In the Betway Middle Handicap (6.50) at Wolverhampton on Monday, Champagne Pink completed a course hat-trick before a lesser effort in a classified stakes race at Newcastle 18 days ago and looks worth another chance back at the West Midlands track. Karl Burke’s 4-year-old filly has yet to win anywhere else or beyond 1 mile 1½ furlongs so, although her latest 7lb rise in the weights necessitates a step up to 0-75 company, the return to her favourite course is a definite plus. The daughter of Teofilo made her 3-year-old debut at Wolverhampton in January, but wasn’t seen again in public until August, since when she’s made steady progress. She’s had four attempts at 1 mile 2 furlongs, or further, all of which have ended in defeat, so it’ll be interesting to see if the handicapper has finally caught up with her.
Selection: Wolverhampton 6.50 Champagne Pink to win
After the Grand National, the Cheltenham Gold Cup is perhaps the most famous event in jumps racing. Run over 3 miles 2 ½ furlongs, it is a gruelling test of stamina, resolve and jockey’s skill. The eagerly-awaited race will take place on Friday 16th March at 3.30pm.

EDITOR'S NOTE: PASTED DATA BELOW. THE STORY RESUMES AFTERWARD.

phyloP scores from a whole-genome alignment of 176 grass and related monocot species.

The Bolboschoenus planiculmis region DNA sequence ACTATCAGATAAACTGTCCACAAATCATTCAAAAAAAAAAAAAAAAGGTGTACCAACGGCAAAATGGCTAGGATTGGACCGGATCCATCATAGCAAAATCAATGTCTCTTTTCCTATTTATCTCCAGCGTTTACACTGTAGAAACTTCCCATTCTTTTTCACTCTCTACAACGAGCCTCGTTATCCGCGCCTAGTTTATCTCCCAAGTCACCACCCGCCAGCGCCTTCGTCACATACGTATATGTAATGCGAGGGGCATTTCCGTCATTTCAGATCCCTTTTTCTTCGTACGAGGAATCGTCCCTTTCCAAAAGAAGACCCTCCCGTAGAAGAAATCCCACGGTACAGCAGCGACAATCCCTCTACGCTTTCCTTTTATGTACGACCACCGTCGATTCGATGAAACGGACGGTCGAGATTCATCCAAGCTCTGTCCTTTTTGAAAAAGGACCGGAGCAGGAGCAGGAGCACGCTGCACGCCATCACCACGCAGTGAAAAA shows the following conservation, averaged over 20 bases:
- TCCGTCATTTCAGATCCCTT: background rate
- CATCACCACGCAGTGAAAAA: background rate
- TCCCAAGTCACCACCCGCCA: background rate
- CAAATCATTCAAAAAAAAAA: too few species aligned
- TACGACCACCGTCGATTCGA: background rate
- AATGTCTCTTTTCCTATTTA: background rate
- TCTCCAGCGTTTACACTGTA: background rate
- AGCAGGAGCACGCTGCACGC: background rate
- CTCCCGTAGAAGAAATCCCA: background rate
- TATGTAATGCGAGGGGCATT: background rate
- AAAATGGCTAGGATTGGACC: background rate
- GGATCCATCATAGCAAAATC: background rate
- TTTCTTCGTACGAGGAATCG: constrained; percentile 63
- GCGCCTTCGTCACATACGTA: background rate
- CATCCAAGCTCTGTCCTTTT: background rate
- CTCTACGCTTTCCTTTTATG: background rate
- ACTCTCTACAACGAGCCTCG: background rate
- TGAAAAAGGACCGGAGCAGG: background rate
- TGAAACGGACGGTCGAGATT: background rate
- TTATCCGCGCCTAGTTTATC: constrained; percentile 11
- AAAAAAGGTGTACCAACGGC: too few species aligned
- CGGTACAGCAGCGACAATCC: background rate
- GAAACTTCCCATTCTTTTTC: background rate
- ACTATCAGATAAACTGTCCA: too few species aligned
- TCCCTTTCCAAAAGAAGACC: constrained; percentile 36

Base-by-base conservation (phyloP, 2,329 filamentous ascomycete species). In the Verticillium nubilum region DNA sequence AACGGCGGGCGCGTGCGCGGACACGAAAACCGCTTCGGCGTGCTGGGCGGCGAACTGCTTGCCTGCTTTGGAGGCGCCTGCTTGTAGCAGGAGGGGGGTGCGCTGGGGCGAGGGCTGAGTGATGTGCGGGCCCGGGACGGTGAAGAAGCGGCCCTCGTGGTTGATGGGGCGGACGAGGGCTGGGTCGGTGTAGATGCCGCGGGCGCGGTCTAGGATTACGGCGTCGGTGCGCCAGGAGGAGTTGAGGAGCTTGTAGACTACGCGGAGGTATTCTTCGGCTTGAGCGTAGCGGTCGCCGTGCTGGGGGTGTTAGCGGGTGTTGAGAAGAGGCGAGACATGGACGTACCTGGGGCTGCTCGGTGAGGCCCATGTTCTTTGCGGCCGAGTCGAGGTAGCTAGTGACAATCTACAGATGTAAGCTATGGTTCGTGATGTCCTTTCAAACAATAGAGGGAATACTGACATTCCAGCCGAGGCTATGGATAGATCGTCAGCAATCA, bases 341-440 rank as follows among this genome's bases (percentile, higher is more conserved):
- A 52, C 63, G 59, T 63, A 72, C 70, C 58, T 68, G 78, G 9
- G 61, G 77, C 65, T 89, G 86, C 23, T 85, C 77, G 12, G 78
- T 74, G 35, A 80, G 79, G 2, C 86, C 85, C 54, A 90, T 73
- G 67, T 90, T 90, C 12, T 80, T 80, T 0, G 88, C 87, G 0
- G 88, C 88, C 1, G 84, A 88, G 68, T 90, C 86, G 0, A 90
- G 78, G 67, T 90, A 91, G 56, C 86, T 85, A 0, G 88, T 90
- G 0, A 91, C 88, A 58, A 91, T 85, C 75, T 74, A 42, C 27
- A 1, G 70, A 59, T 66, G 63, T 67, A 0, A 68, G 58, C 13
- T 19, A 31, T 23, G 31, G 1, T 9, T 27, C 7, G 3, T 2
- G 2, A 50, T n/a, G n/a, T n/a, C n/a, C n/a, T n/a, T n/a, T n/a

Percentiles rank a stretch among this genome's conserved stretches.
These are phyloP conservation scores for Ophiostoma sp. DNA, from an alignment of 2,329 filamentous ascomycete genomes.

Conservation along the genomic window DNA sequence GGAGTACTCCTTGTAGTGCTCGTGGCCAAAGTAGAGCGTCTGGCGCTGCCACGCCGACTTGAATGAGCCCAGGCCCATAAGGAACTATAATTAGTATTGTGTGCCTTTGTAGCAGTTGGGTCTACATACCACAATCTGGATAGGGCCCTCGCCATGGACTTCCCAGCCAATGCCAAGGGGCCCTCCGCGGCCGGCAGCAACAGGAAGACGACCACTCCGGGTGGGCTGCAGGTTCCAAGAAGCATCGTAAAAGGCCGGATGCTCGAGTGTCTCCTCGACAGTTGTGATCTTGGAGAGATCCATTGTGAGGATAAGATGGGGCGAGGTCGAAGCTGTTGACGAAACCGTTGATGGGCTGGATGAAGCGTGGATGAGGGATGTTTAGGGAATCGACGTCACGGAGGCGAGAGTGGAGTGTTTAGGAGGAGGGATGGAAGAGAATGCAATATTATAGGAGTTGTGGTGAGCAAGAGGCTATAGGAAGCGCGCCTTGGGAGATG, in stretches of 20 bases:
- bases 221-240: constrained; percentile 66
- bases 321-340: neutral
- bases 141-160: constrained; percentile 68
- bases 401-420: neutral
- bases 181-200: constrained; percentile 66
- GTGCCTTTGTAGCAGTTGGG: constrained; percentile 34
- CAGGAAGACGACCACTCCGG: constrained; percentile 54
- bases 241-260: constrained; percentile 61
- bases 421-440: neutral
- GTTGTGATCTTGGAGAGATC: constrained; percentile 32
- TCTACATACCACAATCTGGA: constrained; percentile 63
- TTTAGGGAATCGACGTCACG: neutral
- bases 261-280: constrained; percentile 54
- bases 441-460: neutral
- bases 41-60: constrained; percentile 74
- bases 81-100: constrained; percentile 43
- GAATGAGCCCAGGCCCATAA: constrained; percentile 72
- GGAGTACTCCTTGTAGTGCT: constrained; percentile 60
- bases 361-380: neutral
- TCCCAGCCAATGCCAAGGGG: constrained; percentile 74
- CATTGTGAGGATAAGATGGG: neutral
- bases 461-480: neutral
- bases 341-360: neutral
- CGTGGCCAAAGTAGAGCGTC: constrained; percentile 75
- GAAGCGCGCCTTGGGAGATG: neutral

Despite being several weeks away, punters are already scouring the main horse racing and online betting sites for any good 2018 Cheltenham betting tips for the Gold Cup and other races at the Festival. It is one of the biggest betting events of the year and plenty of scrutiny will be put on every race between now and then.
Two things happened recently to shift the focus of the betting chatter for the big race however. Firstly, Might Bite had a brilliant run at the King George VI Chase, which led to his odds being slashed to 3/1 by several top bookmakers. Secondly, last year’s Gold Cup winner, Sizing John, could only finish 7th in the Leopardstown Christmas Chase and promptly had his odds lengthened.
Might Bite is undoubtedly worthy of his place as early favourite for the Gold Cup though. Nicky Henderson’s horse had a stellar year in 2017, capped off with that King George VI win. As far as betting tipsters are concerned, he is the horse to beat.
Still, there are plenty of other interesting candidates for this year’s Gold Cup. In fact, only once in the last four years has the favourite finished in the first three in the Gold Cup (Don Cossack, 9/4 winner in 2016). So, it is a race where punters can find a bit of value.
One such runner could be Native River. Currently priced at 12/1, Colin Tizzard’s gelding has not been seen in a race since finishing third in last year’s Gold Cup. Native River is a class act however, and is expected to make his comeback at the Denman Chase at Newbury in February. If he performs well there, that 12/1 could be shortened considerably.